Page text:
This is your place to talk about the funny, sad, outrageous things that are happening in your life -- whenever you're ready.
I am not a professional writer, a fact that had to have become evident over time writing here. When I was a teen growing up in Peoria, Arizona in the '90s, Sassy was the alternate universe to a Seventeen I was never going to be. When I saw a call for recipe writing a few years ago, I saw a tiny niche I could possibly fill, while at the same time not being able to imagine a world in which my words appeared next to Jane Pratt's.
So for a few months, I wrote about salads. But a profound change happened over time, in which I started to gain confidence in my work, in my voice, in my perspective — thanks mostly to Lesley and commenters support. Maybe that change was coincidentally happening in my life anyways, but that's not how I remember it.
I was someone who avoided photos of myself, actively. I dived out of group shots, blocked cameras with my hands, and found selfies gauche. But slowly I found myself posting pictures of myself in my articles, often with Clementine, a fan favorite. But more and more, just of myself.
My articles soon started to turn from simple effigies of ingredients to why I cooked. Stories of my life, my upbringing — literally what my feelings tasted like. Talking about my mother, my father, my friends, my artwork, my experiences. And each time I posted something, I felt really rewarded by the positive support. I felt a real camaraderie with all my readers.
And soon, there was no food in my pieces at all. Some of my last pieces for xoJane delved into the ideas of fundamental happiness, of what we deserve, and finally, that I knew there was more to my life that I needed to figure out and I was sure therapy was the key. I was inundated with emails and notes from people about how they felt the same.
So often, writers on xoJane fade away because so many of us are not real writers — we wrote about real life because we were out living it. And just as often, I wondered what the end to their stories were (for real, I just have to know how the dungheap of a house turned out).
But I was just as guilty — I was focused on my life. And soon the space I inhabited here was replaced by other writers, often telling stories about genuinely horrible or interesting things that had happened to them. And I sometimes joked, "Someone really needs to write the piece where it doesn't end up in a dumpster fire — like, 'It Happened to Me: Bad Shit Happened, But It Turned Out OK'".
For the last few years I've been living honestly. I found a therapist I really trusted and adored, and even if she didn’t practice the kind of therapy I wanted, I realized that the kind of therapy isn’t very important. I was just ready to face my life. And it wasn’t enough to go to therapy, I talked about going to therapy. To friends, to coworkers, while giving talks at conferences. I didn’t arrive at "healthy" on my own… I benefited from help, and it was worth being open about it to normalize it.
I chose goals, and as I hit them, I would pick a new one. Being honest with people. Facing bad relationships. Dealing with rejection. And sometimes I saw my therapist every other week, and sometimes once a month, but eventually I arrived at a point where I was ready to face my childhood and the things that were really holding me back. I let go of relationships that I’d been holding onto irrationally. I figured out what my real values were. I learned coping mechanisms. I started being much more honest about my expectations of people, and telling them what they were, so I wasn’t disappointed when they didn’t hit some invisible bar of friendship. I devoured therapy homework, because it resulted in a box of tools that I could use to get rid of anxiety or face life honestly.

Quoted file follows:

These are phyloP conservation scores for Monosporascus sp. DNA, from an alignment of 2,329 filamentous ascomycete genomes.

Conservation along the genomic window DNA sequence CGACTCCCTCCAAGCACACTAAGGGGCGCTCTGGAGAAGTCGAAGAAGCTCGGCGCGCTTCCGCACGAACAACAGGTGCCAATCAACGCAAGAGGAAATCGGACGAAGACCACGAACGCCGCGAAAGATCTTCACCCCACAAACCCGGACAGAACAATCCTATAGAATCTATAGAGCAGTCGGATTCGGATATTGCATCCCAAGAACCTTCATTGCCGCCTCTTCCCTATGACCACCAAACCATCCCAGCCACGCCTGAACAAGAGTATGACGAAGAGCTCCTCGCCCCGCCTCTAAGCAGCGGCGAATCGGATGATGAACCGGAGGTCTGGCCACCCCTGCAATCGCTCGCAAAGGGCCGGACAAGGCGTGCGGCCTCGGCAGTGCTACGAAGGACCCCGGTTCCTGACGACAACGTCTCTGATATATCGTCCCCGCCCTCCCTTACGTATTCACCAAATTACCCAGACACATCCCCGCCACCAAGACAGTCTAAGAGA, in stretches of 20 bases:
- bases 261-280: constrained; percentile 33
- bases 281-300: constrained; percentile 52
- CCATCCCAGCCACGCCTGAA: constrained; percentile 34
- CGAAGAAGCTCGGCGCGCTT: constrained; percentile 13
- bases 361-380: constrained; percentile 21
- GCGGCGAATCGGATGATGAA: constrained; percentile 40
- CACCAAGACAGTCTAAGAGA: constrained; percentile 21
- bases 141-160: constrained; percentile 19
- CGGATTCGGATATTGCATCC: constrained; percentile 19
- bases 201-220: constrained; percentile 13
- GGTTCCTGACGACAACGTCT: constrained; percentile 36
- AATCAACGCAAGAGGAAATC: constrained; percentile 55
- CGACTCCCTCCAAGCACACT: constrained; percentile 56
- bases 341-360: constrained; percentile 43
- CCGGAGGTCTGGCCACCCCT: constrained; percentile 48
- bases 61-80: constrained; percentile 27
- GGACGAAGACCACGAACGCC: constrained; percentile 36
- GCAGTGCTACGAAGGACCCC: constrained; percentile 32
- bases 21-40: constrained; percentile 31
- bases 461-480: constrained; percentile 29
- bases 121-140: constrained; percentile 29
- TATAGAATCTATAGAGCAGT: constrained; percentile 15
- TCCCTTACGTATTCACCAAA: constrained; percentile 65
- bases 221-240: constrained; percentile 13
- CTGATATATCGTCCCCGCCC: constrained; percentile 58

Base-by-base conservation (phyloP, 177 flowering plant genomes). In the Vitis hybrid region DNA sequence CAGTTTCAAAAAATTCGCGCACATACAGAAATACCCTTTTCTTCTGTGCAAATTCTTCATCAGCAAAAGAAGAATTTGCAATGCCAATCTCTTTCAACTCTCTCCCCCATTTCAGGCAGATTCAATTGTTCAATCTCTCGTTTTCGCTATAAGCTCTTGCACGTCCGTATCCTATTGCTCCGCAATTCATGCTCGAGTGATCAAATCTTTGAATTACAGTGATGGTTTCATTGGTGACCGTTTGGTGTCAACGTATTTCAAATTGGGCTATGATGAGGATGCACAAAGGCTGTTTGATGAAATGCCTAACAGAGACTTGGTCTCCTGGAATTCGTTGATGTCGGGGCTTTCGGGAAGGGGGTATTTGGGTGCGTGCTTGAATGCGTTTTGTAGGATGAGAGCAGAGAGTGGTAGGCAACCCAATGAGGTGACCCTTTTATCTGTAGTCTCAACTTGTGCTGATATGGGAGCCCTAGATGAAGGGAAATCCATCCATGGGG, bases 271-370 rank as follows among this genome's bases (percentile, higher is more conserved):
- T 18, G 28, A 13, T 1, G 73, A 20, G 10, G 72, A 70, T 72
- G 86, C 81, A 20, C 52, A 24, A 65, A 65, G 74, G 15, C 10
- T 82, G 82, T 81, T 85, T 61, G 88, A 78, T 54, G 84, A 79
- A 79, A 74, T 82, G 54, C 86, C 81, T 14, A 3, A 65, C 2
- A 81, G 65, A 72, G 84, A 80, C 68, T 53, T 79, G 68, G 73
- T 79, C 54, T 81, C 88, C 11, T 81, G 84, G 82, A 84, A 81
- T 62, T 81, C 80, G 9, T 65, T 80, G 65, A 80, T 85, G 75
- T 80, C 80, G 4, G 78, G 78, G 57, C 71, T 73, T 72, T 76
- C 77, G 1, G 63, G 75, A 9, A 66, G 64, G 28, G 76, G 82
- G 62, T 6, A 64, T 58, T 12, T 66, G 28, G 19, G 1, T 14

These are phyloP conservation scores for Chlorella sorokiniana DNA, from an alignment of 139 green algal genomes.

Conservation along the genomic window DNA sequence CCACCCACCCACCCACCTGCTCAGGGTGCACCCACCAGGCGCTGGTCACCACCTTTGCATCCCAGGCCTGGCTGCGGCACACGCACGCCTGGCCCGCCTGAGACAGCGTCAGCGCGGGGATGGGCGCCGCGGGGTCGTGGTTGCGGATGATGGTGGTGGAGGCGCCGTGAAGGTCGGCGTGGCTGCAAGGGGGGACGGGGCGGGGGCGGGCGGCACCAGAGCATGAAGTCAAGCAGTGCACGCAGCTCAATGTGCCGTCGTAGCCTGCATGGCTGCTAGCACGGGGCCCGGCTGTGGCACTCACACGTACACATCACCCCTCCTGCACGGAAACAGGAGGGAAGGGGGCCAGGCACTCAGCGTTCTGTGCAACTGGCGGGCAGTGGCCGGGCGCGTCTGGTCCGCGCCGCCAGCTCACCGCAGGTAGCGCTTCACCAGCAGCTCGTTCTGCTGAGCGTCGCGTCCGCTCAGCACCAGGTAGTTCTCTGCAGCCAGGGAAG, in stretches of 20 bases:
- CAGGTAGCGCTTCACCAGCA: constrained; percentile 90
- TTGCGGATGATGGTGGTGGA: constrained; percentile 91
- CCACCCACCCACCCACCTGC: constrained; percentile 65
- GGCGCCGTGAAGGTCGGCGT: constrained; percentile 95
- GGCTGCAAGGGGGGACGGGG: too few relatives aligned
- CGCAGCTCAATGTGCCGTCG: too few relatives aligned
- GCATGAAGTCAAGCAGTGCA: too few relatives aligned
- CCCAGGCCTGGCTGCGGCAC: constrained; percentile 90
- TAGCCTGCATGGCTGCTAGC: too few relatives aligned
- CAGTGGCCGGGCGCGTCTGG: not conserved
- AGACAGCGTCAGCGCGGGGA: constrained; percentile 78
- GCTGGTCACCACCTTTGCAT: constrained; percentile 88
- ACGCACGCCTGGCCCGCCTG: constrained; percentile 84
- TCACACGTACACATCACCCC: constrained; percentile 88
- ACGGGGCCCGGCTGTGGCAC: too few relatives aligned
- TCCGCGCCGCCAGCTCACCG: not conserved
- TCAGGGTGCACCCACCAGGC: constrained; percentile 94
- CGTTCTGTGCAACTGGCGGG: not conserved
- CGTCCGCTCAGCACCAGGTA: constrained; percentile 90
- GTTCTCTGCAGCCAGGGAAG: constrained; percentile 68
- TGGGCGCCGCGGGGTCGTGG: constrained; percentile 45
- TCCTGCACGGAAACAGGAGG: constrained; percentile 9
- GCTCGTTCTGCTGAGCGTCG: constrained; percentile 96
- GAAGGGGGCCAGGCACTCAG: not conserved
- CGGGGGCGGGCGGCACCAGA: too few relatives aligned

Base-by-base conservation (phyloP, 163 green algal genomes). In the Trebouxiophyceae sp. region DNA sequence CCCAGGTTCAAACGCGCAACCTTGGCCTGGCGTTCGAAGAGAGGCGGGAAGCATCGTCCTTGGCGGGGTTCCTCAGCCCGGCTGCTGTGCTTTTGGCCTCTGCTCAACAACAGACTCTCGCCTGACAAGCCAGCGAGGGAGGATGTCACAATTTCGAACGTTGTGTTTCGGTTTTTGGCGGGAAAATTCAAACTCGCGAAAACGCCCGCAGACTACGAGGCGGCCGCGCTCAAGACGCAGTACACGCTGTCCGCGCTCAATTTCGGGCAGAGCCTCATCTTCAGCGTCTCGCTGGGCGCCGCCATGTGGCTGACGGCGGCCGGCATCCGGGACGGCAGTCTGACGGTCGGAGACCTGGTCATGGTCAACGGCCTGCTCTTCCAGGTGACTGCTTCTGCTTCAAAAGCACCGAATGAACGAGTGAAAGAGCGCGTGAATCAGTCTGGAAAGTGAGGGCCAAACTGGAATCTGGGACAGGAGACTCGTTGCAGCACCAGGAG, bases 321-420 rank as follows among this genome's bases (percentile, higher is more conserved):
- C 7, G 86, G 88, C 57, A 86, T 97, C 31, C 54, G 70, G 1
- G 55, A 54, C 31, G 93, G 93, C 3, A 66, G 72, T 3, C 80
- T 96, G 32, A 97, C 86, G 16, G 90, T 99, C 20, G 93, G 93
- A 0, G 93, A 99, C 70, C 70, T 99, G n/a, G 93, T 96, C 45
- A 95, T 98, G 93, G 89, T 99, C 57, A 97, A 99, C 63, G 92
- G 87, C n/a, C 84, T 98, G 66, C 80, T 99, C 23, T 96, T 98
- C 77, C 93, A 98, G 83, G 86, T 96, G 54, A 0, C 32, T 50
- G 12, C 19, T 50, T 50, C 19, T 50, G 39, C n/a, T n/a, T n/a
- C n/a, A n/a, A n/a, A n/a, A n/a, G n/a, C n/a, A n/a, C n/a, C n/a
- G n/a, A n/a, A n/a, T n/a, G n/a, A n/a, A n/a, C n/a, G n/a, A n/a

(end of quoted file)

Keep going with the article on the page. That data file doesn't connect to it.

So yes, my life turned out OK. I still wake up each morning in a Portland life that I still cannot believe — with Clementine, surrounded by friends for whom I cook — often. I built a ceramics studio out my back door with the great help of my friends where I make completely dysfunctional mugs on a routine basis. I still pull all-nighters but love my job. And on my 40th birthday this year, to celebrate my progress going from someone who was good at being invisible to someone who believed in my place in this world, I threw a ridiculous 40th birthday party called AmandaCamp in the woods for my friends, and believe it or not, convinced Marianne and Claire to sleep in bunks.
And I’m pretty grateful for the friends it's brought me. I’ve threatened to pull Marianne in a radio flyer through the Women’s March next month if necessary, I had a pretty delightful night with Lesley over oysters and Jenny Lewis this summer, and Claire lives down the street and is teaching me how to drink more effectively. Earlier this summer we roasted a pig in my backyard for her 30th birthday and a few xoJane commenters showed up, and as they sat on my lawn, eating food I'd made, I realized we really had come full circle.
I occasionally check in on xoJane and read the stories here. And while many are outrageous, I read the real pain and upset that so many people are going through. It's sad that the future of the site is unsure, even if I’m not a regular part of it anymore. And times, let's face it, are about to get tough. But what I wanted to say was this: happiness is out there. However you get there, whatever you need to get there, ask for it. Be willing to accept help. Each and every woman's voice is deserving of a platform. Ultimately, the story of this place is yours. It Happened to Us: xoJane.
And it's all going to turn out OK. I promise.